Merle Haggard – Stay a Little Longer
In a 1996 feature in The Austin Chronicle, Merle Haggard told interviewer Tim Stegall, “I’ll play the game now. I’ll do everything I’m supposed to do, and see if that’s what it is.” He was speaking of Nashville, and his was the voice of an aging artist frustrated with the drop in attention paid to his records in recent years. Not exactly fighting words, especially from a guy who knew a thing or two about rebellion — one who’d risen from a life of petty crime to become one of country music’s finest singer-songwriters.
Stegall and Haggard were standing in a nondescript hotel meeting room, Merle the guest of honor at a catered meet-and-greet reception, nursing a sore throat, squirming in his shoes, attempting to douse his discomfort with a tumbler of George Dickel.
Four years later, the picture that is Merle Haggard’s career has transformed itself yet again. Whatever “game” he was intent on playing back then is long forgotten, and now he speaks confidently of attracting new audiences and making music he’s damn proud of. He’s newly signed to Anti, a division of the independent punk rock label Epitaph, and he’s just released If I Could Only Fly, his first studio album of new material in four years. From the relaxed and downright friendly tone of his voice, it’s clear he’s at ease with himself — content — both in a personal and a professional sense. Merle Haggard is, it appears by all accounts, happy.
“That’s a fair assessment, probably so,” he conceded during an interview this past August from his ranch home near Palo Cedro, California, a small community in the Sierra foothills nestled between the town of Redding and the snow-capped peaks of Lassen National Park. He still has family down south in Bakersfield, but this 200-acre ranch, which includes a recording studio, several fishing ponds and loads of wildlife, has been his home base for the past ten years.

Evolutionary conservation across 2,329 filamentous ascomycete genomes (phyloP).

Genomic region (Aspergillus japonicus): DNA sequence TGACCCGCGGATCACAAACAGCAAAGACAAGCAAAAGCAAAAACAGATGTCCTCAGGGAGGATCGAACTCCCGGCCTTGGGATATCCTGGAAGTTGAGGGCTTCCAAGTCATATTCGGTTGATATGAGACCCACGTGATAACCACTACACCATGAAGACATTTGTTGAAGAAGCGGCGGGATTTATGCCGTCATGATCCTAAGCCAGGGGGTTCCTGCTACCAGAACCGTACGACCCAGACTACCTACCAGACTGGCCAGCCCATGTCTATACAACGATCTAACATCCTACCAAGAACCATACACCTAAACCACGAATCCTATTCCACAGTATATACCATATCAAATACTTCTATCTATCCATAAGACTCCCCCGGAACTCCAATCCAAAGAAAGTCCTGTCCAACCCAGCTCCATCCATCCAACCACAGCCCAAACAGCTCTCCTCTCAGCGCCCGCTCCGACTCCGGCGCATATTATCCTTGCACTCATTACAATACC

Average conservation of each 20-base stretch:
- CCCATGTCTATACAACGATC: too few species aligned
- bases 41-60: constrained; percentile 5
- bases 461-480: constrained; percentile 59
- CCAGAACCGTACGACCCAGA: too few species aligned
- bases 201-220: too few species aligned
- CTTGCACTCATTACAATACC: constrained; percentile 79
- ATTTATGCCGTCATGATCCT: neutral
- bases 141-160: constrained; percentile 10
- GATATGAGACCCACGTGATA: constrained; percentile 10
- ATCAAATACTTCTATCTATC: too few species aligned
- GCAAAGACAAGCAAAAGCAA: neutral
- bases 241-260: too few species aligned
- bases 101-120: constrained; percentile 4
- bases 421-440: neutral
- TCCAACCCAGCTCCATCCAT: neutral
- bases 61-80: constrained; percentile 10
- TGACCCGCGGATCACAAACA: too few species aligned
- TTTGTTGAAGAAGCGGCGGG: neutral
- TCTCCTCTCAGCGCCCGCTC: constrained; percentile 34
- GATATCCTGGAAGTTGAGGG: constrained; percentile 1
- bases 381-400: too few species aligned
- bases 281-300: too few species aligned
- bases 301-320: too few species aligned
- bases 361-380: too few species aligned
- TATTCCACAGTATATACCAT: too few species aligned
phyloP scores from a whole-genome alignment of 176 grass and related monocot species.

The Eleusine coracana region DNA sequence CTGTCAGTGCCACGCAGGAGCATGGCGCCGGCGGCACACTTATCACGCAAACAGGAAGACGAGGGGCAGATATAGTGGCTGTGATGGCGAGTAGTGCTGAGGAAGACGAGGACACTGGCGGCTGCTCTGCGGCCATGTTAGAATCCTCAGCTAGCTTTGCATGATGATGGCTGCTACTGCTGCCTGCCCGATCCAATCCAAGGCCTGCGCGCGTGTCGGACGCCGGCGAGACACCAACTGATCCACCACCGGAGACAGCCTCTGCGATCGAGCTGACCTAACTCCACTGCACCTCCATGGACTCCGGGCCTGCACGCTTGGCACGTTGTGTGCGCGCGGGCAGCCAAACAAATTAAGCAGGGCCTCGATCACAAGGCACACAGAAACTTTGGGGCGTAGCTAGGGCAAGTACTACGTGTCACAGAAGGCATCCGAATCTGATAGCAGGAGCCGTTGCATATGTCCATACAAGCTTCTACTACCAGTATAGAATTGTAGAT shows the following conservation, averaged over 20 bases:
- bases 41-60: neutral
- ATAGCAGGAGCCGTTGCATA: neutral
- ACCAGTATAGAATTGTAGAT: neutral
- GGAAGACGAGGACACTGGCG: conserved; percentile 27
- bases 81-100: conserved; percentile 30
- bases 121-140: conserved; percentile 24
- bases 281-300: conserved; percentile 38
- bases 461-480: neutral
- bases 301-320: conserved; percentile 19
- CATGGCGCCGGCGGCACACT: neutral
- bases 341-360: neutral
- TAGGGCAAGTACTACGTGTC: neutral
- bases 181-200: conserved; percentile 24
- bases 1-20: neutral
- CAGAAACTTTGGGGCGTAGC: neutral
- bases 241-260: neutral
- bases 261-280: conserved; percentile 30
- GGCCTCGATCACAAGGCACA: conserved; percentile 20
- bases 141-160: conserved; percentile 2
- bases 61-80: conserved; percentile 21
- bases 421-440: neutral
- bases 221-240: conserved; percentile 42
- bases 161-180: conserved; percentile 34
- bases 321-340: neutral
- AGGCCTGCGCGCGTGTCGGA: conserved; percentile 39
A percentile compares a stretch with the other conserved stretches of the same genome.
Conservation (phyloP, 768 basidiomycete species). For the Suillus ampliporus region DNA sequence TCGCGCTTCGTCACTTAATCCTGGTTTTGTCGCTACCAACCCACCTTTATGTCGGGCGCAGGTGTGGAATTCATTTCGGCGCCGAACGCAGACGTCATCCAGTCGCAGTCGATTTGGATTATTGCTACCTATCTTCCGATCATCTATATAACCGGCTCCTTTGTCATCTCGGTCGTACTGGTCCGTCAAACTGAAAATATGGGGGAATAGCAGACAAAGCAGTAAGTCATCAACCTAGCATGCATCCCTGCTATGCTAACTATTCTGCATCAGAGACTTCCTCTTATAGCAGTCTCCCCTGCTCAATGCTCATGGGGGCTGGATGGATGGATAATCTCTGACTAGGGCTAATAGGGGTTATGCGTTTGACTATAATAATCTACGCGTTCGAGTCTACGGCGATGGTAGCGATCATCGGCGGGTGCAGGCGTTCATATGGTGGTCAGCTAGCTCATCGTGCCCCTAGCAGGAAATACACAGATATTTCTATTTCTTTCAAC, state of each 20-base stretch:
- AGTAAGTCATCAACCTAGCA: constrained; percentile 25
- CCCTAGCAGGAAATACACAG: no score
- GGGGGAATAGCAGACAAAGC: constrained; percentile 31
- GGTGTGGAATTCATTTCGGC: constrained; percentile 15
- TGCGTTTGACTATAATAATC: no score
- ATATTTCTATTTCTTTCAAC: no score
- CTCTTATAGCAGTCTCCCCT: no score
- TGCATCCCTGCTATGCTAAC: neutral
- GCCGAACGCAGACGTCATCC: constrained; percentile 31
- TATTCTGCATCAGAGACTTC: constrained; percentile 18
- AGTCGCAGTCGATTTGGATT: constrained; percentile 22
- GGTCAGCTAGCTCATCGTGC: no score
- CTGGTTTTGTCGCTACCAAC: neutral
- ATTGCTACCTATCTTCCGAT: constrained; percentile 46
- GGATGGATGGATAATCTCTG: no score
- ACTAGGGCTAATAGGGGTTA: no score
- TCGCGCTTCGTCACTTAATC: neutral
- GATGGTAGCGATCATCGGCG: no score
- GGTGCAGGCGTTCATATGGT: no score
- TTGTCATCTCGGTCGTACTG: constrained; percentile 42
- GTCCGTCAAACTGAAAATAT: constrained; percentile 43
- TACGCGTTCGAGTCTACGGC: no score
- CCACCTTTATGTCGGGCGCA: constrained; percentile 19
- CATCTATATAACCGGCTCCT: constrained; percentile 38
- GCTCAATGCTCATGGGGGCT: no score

“I’ve always had sort of a rebellious nature,” says Haggard. “Just didn’t do the things I should have done years ago.” Which, if you’ve read any of his 1999 autobiography Merle Haggard’s My House Of Memories, is certainly an understatement. Now, he says, “I’m trying to return my phone calls.”
Then he laughs, the first of many loud, chunky guffaws that ripple over the phone lines during our casual, 90-minute chat. This guy may have had his share of troubles during the past decade — declaring bankruptcy; getting chased by the IRS; suing his former label, Curb; enduring a drop in popularity on country radio — but he sure likes to laugh.
The Fighting Side
Rebellion has been a part of Haggard’s life since childhood. Born April 6, 1937, Merle Ronald Haggard was raised by his Okie-migrant parents in a converted refrigerator car in the Bakersfield suburb of Oildale. His father died when he was 9, leaving his mother with a heavy burden and Merle with a restless soul — he spent much of his adolescence hopping trains, stealing cars, and generally wreaking havoc with local law enforcement.
He wound up in juvenile hall more than once, and eventually landed in San Quentin, where he “turned 21 in prison,” just like he sang in one of his most famous compositions, “Mama Tried”. The San Quentin experience turned him around, however, and when he was released, he settled back in Bakersfield and focused seriously on making music. Within a few years he was well on his way to country music stardom — running his career (as was his friend and colleague Buck Owens) from a West Coast home base, which in itself was another mark of rebellion, as it directly challenged Nashville’s stranglehold on the country music business.
“The essence of rock ‘n’ roll is a cry for freedom and rebellion,” remarked producer Don Was in a 1996 Newsweek article on Haggard. “And I don’t know anyone who embodies it better. Every aspect of his life is a refusal to submit.”
“He’s the type of person that got the feeling that while he was climbing the mountain of success…he liked the climb better than sittin’ on top,” said Bonnie Owens — Haggard’s second wife and still to this day a member of his road band — in Gerald Haslam’s recent book Workin’ Man Blues: Country Music In California.
All climbing tales aside, Haggard has good reason these days for feeling upbeat and content: He’s basking in a happy home life — which he shares with his fifth wife, Theresa, and their two young kids, Jenessa and Ben — and he appears genuinely pleased with If I Could Only Fly. He should be: It’s been years since Haggard released an album that feels this personal, strong-willed, and emotionally and aesthetically confident.